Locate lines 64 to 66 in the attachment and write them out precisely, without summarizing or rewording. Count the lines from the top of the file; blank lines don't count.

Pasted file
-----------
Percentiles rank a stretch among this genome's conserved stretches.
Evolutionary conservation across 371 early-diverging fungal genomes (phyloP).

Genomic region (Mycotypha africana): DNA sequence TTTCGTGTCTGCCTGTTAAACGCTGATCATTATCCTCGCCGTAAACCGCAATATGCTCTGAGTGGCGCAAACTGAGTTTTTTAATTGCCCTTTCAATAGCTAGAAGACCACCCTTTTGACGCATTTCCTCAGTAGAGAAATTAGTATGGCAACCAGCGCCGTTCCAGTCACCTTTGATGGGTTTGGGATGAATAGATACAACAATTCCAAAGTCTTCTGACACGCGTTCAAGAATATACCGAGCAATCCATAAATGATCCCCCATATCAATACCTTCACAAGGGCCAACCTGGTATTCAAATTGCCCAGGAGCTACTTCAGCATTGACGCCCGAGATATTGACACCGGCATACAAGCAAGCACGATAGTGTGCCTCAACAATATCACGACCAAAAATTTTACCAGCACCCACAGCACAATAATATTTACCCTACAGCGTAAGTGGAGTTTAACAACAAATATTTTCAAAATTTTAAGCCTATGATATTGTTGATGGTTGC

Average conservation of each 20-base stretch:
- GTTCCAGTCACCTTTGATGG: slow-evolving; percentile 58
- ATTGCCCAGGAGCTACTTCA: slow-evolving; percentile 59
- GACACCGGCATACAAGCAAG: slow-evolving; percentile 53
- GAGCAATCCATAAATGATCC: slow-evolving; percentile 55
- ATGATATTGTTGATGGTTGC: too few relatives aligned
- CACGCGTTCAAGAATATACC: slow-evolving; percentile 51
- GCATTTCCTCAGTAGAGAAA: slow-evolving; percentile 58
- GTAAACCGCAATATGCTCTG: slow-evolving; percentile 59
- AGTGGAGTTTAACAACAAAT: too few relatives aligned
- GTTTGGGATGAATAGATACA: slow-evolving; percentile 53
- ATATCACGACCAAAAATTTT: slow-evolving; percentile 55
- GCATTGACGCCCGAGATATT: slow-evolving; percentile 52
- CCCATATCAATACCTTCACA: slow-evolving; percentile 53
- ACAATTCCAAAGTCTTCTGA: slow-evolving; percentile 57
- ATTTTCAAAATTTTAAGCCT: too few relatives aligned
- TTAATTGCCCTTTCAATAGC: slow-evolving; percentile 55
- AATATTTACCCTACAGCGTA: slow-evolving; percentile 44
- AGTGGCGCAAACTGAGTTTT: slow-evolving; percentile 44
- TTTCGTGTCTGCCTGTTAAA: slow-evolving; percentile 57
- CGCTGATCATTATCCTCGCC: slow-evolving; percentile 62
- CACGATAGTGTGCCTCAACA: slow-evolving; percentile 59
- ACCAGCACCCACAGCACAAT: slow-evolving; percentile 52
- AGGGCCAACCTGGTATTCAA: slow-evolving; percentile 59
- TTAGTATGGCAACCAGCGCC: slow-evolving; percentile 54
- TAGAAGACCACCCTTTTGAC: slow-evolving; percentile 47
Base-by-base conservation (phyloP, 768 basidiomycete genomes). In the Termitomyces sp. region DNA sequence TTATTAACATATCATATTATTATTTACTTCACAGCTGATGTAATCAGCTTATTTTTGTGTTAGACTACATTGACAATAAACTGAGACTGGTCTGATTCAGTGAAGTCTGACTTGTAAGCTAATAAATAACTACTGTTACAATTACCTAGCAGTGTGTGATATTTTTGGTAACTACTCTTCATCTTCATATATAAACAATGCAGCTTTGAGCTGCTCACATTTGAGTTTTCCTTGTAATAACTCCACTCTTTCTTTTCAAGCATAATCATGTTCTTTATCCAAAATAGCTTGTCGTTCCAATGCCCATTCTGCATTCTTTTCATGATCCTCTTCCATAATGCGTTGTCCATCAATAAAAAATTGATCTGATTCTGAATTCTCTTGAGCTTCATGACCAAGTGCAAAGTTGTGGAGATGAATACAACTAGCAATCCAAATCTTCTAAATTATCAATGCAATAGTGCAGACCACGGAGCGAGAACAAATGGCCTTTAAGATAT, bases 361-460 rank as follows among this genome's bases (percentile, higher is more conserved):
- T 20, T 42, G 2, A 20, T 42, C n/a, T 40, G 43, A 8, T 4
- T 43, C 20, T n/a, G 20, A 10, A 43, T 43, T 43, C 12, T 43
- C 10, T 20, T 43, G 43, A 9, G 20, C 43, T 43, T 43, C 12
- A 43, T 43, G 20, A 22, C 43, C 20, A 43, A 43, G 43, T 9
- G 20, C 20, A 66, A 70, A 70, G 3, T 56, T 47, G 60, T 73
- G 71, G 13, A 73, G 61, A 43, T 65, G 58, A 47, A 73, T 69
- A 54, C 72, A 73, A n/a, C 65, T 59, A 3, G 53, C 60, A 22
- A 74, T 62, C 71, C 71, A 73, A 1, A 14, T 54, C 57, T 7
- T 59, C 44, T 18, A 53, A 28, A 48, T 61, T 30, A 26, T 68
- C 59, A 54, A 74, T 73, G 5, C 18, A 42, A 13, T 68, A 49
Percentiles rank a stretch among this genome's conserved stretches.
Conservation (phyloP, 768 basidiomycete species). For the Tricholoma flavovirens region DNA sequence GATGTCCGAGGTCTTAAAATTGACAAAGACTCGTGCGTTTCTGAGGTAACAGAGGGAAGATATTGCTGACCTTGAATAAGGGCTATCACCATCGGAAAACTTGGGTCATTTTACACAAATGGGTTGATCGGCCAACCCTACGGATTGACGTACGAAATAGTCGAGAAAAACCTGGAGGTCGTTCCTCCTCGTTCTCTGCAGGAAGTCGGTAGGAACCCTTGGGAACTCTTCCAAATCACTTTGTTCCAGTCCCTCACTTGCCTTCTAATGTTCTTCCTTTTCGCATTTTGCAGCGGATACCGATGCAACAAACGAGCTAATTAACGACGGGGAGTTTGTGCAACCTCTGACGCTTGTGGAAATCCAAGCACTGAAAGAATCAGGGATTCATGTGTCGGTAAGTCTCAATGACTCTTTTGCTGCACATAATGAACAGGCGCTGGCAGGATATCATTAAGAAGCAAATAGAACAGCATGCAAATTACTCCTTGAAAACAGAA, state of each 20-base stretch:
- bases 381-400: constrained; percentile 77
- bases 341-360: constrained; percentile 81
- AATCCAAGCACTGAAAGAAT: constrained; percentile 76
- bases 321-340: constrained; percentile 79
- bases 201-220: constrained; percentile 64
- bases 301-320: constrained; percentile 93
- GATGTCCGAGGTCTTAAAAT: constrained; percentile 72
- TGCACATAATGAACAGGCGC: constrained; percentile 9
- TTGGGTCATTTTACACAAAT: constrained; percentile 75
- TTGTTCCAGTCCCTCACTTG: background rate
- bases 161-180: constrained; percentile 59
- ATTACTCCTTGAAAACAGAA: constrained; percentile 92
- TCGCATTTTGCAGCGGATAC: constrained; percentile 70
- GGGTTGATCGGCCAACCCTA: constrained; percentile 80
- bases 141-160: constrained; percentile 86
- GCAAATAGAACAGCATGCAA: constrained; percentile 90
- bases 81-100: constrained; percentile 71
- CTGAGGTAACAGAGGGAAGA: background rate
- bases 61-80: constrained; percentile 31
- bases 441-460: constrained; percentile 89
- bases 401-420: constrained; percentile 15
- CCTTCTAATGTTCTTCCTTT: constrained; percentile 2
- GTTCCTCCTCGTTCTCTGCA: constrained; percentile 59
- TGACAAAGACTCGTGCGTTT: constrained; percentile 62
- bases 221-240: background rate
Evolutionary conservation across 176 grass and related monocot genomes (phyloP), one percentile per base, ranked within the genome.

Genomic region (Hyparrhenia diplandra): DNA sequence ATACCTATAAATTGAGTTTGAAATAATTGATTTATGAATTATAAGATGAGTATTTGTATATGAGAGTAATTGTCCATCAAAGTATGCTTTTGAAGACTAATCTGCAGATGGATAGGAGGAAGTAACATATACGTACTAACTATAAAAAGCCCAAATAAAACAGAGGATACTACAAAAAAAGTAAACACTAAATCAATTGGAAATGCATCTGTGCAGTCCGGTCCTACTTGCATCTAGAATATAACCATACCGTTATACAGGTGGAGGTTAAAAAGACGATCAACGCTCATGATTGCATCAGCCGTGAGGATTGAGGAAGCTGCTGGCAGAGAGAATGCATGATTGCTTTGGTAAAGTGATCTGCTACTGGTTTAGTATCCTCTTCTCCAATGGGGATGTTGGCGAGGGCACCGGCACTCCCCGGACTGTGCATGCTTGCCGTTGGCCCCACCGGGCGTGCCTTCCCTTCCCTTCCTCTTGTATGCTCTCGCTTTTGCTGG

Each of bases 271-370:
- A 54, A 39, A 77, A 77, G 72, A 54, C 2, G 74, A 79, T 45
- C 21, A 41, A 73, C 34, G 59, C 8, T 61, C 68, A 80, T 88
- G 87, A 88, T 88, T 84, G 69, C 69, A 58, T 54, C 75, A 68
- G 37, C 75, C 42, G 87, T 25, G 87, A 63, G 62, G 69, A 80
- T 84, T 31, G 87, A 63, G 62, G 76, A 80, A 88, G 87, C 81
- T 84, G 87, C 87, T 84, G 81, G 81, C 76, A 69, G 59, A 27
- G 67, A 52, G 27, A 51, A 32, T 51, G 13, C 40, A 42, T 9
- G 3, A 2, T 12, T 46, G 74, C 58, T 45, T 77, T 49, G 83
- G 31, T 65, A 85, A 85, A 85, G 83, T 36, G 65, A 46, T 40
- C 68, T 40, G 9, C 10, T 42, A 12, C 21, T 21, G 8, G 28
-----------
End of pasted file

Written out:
- CCTTCTAATGTTCTTCCTTT: constrained; percentile 2
- GTTCCTCCTCGTTCTCTGCA: constrained; percentile 59
- TGACAAAGACTCGTGCGTTT: constrained; percentile 62